Plato, the European Space Agency’s (ESA) mission to discover and learn about planets beyond our solar system, is about to get some assistance from SRON Netherlands Institute for Space Research. The institute recently announced that it was selected to design and build a space simulator to test and calibrate eight of Plato’s 26 cameras. SRON will start assembling the components for the actual simulator in August 2020. It should be ready by November 2020. Plato will be launched in 2026.
The most effective way to discover planets is to check for tiny variations in a star’s brightness. This reveals a planet passing in front and blocking a bit of starlight. ESA’s Plato space telescope will utilize the same method, with one particular special feature: the ability to monitor a single star, uninterrupted, for years in a row. This will allow astronomers to discover smaller planets with longer transit periods than previous exoplanet-hunting telescopes. Additionally, Plato’s sensitivity will allow scientists to extract characteristics of potential atmospheres around these planets such as cloud cover and to create a catalog for follow-up exoplanet atmospheric research.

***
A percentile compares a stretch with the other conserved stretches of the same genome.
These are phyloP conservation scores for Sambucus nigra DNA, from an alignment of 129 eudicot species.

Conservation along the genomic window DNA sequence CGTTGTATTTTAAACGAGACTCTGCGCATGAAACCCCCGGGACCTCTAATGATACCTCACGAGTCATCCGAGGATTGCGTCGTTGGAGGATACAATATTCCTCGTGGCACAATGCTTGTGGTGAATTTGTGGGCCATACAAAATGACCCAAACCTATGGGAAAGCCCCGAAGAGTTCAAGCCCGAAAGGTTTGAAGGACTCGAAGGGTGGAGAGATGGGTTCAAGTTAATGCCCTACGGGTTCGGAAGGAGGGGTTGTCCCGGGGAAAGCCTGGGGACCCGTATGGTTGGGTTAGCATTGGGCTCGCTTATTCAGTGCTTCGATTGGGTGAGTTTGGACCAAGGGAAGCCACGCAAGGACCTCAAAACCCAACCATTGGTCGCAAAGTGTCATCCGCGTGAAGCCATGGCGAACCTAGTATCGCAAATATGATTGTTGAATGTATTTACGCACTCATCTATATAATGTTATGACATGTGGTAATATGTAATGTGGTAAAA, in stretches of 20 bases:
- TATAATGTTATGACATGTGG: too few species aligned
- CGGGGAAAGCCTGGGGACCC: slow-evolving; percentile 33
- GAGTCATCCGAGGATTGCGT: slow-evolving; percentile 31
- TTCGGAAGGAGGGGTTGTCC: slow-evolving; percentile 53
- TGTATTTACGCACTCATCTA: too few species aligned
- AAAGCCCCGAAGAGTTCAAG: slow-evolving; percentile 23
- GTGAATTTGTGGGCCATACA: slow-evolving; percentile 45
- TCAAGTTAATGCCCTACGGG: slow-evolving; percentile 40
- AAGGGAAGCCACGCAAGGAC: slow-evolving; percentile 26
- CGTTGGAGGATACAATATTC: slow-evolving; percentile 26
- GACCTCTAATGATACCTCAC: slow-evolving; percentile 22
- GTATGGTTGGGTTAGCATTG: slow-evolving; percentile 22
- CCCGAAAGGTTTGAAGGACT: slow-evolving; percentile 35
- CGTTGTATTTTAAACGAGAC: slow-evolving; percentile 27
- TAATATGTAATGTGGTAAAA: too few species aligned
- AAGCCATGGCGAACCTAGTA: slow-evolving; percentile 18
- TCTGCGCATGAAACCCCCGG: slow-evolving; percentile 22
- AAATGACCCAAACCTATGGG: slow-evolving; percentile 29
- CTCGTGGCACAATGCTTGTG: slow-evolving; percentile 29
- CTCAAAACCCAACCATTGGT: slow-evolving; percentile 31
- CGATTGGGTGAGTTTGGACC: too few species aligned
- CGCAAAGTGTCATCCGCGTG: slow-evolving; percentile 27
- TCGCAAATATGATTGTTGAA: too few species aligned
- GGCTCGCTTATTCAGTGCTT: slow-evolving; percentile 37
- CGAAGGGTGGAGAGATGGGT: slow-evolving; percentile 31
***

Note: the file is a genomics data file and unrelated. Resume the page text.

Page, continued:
In SRON’s design, optics will simulate a star in the sky while a radiation shield mimics the extremely low temperatures of deep space. The latter is part of another vital test to verify the correct behavior of the camera in space conditions. In the end, the simulator will determine if the cameras meet Plato requirements and will provide important calibration parameters.
Since actual flight cameras will be tested, scientists have had to design the simulator with maximum safety in mind, as a single speck of dust could potentially lead to reduced sensitivity or false detections. “Plato has a stringent requirement for contamination, even compared to other spacecraft, so we need to test the cameras in extremely clean conditions,” says Lorenza Ferrari, SRON’s project leader for Plato. “We can only have 70 parts per million of particulates on the surface. That’s 0.007 percent. With the naked eye, you can’t see under 300 parts per million.”